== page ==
This section is from the book "Scouting For Rural Boys. A Manual For Leaders", by Boy scouts of America. See also: Outdoor Adventure Manual: Essential Scouting Skills for the Great Outdoors.
These survey blanks should be used in order to furnish the council and Scout leaders with the following necessary and valuable information:
1. Facts about the boy, parents, and their desires.
2. Information about institutions and organizations to which the boy is related.
3. Man-relationship information. No council will grow or reach boys until leaders and district man power is available and trained. We must discover outstanding, fine men in every community who can be related to the Boy Scout Program, each in his own school and home neighborhood.
4. The reading habits, as expressed in likes, dislikes and desires of boys, is of great importance in any boy program. This reading survey information is important to homes, school, church, as well as Scout leaders. Reading habits have a life-time relationship to character values, to training for citizenship and to one's proper use of free time.
One of the definite purposes of the Boy Scout Movement is to contribute effectively to a boy's happiness and character development by influencing his habits of reading. This is the reason why we are continually promoting the use of BOYS' LIFE, the right kind of newspapers, magazines, journals, publications and books. No program is richer and more fruitful of good results than the Boy Scout Reading Program. Every Scoutmaster should be conscious of the importance of this particular part of the program in the life of Scouts. One's reading habits are developed during childhood and in early life. The kind of reading consumed through life is the kind we cultivate a taste for during our first sixteen years. Very few change their reading habits, likes, and dislikes for certain types of reading matter after the age of sixteen.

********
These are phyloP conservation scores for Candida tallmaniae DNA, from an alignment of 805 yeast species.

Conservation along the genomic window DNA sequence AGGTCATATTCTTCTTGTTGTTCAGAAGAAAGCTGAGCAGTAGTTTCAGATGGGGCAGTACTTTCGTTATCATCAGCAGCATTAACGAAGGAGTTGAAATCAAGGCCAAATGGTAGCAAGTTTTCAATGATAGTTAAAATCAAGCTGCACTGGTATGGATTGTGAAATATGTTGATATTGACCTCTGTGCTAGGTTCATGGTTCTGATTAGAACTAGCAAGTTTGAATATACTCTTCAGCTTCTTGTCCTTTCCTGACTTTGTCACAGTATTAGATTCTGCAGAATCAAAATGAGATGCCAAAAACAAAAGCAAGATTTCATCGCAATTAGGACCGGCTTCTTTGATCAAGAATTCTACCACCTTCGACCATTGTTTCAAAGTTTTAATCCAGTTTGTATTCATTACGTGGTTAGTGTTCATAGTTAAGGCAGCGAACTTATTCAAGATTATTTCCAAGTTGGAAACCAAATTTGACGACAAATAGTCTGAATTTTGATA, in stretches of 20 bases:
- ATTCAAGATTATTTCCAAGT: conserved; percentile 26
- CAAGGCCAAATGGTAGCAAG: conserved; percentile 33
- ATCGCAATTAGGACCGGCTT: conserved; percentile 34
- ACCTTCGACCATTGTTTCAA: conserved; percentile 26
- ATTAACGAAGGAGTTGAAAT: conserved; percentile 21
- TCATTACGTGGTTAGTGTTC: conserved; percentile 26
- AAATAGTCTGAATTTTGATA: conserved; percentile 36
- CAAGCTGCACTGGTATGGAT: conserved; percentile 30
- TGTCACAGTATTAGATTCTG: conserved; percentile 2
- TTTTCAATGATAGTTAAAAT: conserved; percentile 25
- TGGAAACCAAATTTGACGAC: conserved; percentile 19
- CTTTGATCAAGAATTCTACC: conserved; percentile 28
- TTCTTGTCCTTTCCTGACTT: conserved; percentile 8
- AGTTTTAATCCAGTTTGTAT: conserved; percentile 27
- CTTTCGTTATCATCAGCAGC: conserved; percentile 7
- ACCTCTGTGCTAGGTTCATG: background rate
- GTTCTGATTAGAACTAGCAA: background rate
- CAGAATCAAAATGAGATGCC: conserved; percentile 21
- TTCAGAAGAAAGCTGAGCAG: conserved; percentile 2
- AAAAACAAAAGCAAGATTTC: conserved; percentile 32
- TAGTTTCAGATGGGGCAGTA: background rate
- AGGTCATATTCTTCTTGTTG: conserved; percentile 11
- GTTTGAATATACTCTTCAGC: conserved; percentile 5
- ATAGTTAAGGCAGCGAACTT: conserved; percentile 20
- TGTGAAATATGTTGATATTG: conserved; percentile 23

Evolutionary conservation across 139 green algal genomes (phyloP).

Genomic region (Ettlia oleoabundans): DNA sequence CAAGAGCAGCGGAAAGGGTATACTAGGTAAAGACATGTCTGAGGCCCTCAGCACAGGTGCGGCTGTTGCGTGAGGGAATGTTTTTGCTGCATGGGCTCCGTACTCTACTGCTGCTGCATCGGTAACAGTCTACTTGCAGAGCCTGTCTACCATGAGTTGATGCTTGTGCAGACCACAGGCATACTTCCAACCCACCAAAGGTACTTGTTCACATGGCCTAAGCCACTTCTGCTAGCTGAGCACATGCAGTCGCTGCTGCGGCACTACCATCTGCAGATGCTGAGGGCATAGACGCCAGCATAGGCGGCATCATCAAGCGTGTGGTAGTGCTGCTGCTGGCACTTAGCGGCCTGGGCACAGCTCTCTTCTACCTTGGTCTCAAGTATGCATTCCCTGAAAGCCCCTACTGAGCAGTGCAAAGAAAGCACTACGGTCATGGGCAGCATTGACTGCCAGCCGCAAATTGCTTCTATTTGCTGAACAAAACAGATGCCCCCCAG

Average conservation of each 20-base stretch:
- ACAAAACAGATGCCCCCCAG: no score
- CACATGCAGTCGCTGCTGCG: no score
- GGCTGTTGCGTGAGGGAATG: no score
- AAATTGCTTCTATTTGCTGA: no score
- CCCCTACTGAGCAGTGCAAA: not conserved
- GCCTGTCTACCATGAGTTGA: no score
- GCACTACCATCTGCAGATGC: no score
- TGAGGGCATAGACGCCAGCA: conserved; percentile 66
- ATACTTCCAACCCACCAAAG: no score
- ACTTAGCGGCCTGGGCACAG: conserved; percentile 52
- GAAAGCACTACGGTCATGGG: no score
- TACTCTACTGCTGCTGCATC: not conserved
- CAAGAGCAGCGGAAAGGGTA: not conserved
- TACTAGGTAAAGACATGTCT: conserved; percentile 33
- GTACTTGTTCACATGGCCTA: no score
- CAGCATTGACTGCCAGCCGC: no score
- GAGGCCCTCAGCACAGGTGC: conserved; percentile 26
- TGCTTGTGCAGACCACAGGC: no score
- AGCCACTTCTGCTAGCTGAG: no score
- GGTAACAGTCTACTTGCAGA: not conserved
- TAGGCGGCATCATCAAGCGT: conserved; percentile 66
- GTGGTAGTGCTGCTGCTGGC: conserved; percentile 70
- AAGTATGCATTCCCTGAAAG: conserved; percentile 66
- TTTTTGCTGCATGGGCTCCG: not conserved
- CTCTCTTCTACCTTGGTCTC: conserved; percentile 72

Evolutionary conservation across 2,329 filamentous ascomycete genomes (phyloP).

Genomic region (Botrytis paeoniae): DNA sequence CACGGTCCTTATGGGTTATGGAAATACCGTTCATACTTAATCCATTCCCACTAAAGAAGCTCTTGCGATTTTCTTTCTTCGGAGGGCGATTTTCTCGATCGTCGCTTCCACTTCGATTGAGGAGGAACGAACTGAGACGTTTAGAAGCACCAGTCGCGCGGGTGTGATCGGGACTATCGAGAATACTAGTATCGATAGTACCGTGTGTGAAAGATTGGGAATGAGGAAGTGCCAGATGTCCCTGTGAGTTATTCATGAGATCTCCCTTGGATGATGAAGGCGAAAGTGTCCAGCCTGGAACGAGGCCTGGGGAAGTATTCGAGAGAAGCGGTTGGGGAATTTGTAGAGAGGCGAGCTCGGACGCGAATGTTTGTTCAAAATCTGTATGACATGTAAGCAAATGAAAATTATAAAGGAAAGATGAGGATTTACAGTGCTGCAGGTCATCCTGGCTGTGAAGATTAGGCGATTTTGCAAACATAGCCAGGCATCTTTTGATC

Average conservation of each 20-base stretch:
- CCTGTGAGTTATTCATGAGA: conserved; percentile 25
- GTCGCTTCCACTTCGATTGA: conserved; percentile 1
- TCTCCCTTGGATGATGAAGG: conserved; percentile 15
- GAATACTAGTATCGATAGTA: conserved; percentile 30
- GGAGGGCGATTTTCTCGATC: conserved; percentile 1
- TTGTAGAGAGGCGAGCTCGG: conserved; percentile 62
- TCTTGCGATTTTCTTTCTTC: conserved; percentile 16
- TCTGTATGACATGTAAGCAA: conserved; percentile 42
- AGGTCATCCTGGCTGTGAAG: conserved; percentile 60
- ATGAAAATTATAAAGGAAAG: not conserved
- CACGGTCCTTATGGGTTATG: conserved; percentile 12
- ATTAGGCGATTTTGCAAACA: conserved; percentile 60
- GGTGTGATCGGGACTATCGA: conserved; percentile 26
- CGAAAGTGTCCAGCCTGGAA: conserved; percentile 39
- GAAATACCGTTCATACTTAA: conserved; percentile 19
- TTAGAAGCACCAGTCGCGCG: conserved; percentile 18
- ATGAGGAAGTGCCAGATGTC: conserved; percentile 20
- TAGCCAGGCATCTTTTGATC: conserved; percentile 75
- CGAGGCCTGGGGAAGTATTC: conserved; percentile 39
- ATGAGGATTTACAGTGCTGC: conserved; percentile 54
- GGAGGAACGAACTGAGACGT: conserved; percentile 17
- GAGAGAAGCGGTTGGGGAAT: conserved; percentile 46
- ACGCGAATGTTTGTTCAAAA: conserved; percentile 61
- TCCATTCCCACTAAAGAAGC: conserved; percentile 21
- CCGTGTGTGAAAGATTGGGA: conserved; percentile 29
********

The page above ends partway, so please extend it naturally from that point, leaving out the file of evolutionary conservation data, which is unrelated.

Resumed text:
The above will suggest why we emphasize the importance of using the Boy-Fact Survey to serve boys in Scouting locally, to give Scouting to more boys, not only in trade centers but in open country, mining communities, lumber districts and even in apartment houses and sky-scrapers of our large cities.